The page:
Angular Preloading Strategies



Angular modules are chunks of code that can be imported into various parts of your application. A module can contain grouped pieces of components, services and other functionality, each focused on a feature area, specific domain, workflow, etc.


And why are they cool?


They’re cool because Angular modules bring modular super-powers to web applications. And to the best of my knowledge, no other frontend framework or library does this as well as Angular does.


As your Angular application grows, the modules feature becomes more and more important. It allows you to split the various parts of your web application into pieces that can be loaded later.

Now, when the core of your Angular application is loaded into a browser these lazy-loaded modules will not load until requested. That means when a user clicks on a link that requires one of your lazy-loaded modules, they will have to wait until that module is downloaded and initialized.


This is where preloading strategies can help make your Angular application sparkle.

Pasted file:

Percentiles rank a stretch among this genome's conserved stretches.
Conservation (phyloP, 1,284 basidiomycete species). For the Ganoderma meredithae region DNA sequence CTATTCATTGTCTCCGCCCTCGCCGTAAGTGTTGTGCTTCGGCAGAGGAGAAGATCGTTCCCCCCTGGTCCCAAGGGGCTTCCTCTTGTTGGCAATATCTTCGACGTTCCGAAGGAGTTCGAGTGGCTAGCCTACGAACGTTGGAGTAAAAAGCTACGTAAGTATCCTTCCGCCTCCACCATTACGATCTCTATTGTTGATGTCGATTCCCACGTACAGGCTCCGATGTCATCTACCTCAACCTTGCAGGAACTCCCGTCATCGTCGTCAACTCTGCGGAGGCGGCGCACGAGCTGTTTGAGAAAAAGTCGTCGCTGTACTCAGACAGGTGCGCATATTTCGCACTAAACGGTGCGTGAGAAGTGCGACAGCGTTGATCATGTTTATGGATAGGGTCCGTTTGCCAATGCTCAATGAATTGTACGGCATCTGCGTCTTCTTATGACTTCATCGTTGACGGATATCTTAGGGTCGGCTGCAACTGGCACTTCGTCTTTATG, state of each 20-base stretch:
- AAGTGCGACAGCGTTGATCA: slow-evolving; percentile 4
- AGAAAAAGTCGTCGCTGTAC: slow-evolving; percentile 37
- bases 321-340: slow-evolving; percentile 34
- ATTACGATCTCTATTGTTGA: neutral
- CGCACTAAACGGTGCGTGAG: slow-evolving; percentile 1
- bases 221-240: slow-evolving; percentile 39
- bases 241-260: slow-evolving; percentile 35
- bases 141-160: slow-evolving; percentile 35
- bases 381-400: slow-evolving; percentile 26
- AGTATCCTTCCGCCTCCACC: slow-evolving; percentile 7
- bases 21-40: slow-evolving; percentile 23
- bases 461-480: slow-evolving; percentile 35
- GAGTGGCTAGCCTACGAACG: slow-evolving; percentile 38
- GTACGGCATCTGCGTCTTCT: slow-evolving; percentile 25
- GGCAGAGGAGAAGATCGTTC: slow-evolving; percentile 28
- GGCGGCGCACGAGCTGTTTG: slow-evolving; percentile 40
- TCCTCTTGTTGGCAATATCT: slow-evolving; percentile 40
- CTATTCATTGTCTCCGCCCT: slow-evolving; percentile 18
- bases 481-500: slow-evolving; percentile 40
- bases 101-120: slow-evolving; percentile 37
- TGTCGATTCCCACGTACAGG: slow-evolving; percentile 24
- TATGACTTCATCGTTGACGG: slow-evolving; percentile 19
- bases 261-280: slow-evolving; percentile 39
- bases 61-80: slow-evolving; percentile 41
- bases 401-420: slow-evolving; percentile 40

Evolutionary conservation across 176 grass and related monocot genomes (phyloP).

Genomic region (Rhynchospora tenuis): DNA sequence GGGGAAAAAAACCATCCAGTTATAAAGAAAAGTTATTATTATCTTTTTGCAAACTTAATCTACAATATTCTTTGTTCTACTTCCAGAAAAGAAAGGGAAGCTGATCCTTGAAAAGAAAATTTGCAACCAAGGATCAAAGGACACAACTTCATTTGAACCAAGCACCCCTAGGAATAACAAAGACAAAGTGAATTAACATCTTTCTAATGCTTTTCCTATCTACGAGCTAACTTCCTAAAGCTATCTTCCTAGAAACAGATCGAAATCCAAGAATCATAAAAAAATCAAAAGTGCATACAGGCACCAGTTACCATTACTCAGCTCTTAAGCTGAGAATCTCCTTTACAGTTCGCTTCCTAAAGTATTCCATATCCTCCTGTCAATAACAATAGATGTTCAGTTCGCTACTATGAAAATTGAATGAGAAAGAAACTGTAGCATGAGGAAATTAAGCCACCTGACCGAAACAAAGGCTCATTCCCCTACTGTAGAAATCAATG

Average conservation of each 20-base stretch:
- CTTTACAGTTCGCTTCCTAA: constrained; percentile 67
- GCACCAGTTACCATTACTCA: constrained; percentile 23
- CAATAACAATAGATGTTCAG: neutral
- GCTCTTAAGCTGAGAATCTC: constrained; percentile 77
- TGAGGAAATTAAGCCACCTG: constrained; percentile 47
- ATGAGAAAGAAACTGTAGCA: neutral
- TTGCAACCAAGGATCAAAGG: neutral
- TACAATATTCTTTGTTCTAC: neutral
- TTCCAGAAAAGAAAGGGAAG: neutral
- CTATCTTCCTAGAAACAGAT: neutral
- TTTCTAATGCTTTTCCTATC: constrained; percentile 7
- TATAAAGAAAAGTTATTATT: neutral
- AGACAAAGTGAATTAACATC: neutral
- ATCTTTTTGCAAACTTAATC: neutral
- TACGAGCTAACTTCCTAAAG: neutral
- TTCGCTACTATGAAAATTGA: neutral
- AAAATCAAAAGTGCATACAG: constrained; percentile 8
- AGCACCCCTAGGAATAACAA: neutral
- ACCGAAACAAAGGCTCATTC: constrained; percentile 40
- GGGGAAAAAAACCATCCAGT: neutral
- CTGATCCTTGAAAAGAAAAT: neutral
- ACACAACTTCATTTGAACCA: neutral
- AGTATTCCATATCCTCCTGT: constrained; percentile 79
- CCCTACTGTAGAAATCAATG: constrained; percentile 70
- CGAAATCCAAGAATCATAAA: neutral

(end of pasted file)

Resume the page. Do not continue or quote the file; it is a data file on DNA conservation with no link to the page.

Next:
Built-in Angular preloading strategies.

Angular ships with two basic preloading strategies.


The NoPreloading strategy stamps its foot and says you may NOT preload any lazy-loaded modules.

The PreloadAllModules takes the exact opposite approach and loads all modules right away.


For small Angular applications, one of these two options might work. But my experience has been that as soon as an Angular application grows beyond anything small you’ll want a more strategic preloading strategy.


So what other options do we have?


Other Angular preloading strategies.

There are other preloading strategies that you can use, built by the community.


This package is a PreloadingStrategy that will preload a lazy-loaded route when the user hovers their mouse over a corresponding router link. It was built by Minko Gechev.